Competition in Life, and Why It’s Not All That It’s Cracked Up to Be

As a consumer, competition is usually great – it spurs innovation and leads to more efficient pricing.  In this post, however, I am going to focus on competition in life, and why it can actually be sub-optimal.

Since I “course-corrected” my life in pursuit of happiness entrepreneurship, I have been approached by friends and family who have told me that they wished they “had the courage” to leave their jobs and follow their dreams.  Entrepreneurship definitely isn’t for everyone, but I am a firm believer in living life without regrets.  My advice has generally been something along the lines of, “if you’re in a place in life where you honestly aren’t enjoying what you do and can’t see a better future, you should probably do something about it.”

In fact, the whole premise of spending your life doing something that you don’t want to do is *actual insanity*.

Competition as a Means of Validation

As a byproduct of looking for new ways to improve people’s lives, I have spent a lot more time looking at how people behave.  One thing that I have found interesting is the use of competition as a means of validation – where people go after something that everyone else is going after.  After all, if something is super competitive, it must be great…right?

I will admit that, in general, if a lot of people do something then it’s often good (such as buying a house so that the rent you pay goes into your pension pot rather than a landlord’s).  The problem is that there is not always wisdom in crowds, and this appears to hold true for a lot of careers – look at how competitive companies such as Goldman Sachs and McKinsey are.  Why?

A lot of competition comes down to the human desire for success – to be recognised as being one of the best in your field.  At what point, however, is the sacrifice for success too much?  What if life in your field really sucks?

I joined a leading oil & energy company after graduating and, at our induction, we were reminded of this competition; congratulated on beating 50 other leading candidates to the job.  What was bizarre, though, was the dynamic between people on the outside and people on the inside.  I met and worked with a tremendous amount of people (such as contractors and upcoming graduates) who wanted to join the company, yet there was also this slightly strange scenario where a lot of my friends and colleagues “on the inside” wanted to get out and leave.

And this seems to happen across a lot of fields.  I have good friends at top-tier strategy consultancies, top financial firms & investment banks, global law firms and leading engineering companies, all of which were fiercely competitive to get into.  Yet, I have heard tale after tale of how unhappy they are – how they have lost touch with friends because their lives have been consumed by work; how their wellbeing has degraded as a result of the intense pressure, or how they have spent their best years in a job which isn’t had the positive impact they once dreamed of.  Admittedly “the grass is always greener on the other side”, but many people seem to be standing on flaming-hot coals as opposed to moderately-less-green grass.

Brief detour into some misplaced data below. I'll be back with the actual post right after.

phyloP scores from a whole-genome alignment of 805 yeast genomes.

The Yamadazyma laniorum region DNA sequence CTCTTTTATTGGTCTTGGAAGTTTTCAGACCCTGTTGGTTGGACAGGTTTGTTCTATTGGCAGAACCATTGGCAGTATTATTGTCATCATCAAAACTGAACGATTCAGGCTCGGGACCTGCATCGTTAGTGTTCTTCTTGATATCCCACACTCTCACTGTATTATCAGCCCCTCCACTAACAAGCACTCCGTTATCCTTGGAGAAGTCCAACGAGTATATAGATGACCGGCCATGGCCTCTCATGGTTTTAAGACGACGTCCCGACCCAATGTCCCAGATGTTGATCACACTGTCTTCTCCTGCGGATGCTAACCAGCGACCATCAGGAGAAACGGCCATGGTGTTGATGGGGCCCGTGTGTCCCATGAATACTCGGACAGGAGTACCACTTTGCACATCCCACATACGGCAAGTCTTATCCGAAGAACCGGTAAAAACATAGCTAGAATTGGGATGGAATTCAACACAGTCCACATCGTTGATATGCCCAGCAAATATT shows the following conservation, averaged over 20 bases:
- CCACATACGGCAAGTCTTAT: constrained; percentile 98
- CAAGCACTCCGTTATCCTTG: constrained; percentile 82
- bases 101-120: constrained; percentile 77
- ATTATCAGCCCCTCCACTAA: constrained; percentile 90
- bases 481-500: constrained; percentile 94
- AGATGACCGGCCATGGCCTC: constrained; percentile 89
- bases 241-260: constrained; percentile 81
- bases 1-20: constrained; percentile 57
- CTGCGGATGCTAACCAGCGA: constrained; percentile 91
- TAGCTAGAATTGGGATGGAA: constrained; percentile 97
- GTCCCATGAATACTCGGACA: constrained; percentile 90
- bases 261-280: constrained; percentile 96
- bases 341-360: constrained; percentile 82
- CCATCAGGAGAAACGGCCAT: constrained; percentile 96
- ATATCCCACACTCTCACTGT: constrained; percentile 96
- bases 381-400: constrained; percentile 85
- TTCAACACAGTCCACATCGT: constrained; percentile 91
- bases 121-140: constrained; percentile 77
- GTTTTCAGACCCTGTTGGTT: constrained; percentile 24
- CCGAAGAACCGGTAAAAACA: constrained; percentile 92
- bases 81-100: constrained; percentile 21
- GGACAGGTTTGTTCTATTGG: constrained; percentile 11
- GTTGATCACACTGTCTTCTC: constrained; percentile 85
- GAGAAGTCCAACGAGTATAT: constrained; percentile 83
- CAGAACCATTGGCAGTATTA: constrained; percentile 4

Some of my ex-colleagues have told me how great it is to see someone have the courage to leave and actually “escape from prison”.  The irony is that I just walked out – there was no intricate Scofield-esque escape plan.

working a job or trapped in prison
Working a job or trapped in prison?

Sometimes the juice is worth the squeeze.  Competition does make you better at whatever it is you do, because you’re aware of the need to continuously improve.  A couple of my friends would not change anything in spite of the challenges they face.

If you try and rush up the stairs that everyone else is trying to rush through, you might miss the lift that is just down the corridor

The key thing here is to ensure you don’t lose sight of what is important, and not spend too much time looking at the competition.  If you spend all your time focusing on what everyone else is doing, you will stop asking the bigger questions and you will lose track of what is truly valuable.  After all, if you try and rush up the stairs that everyone else is trying to rush through, you might miss the lift that is just down the corridor.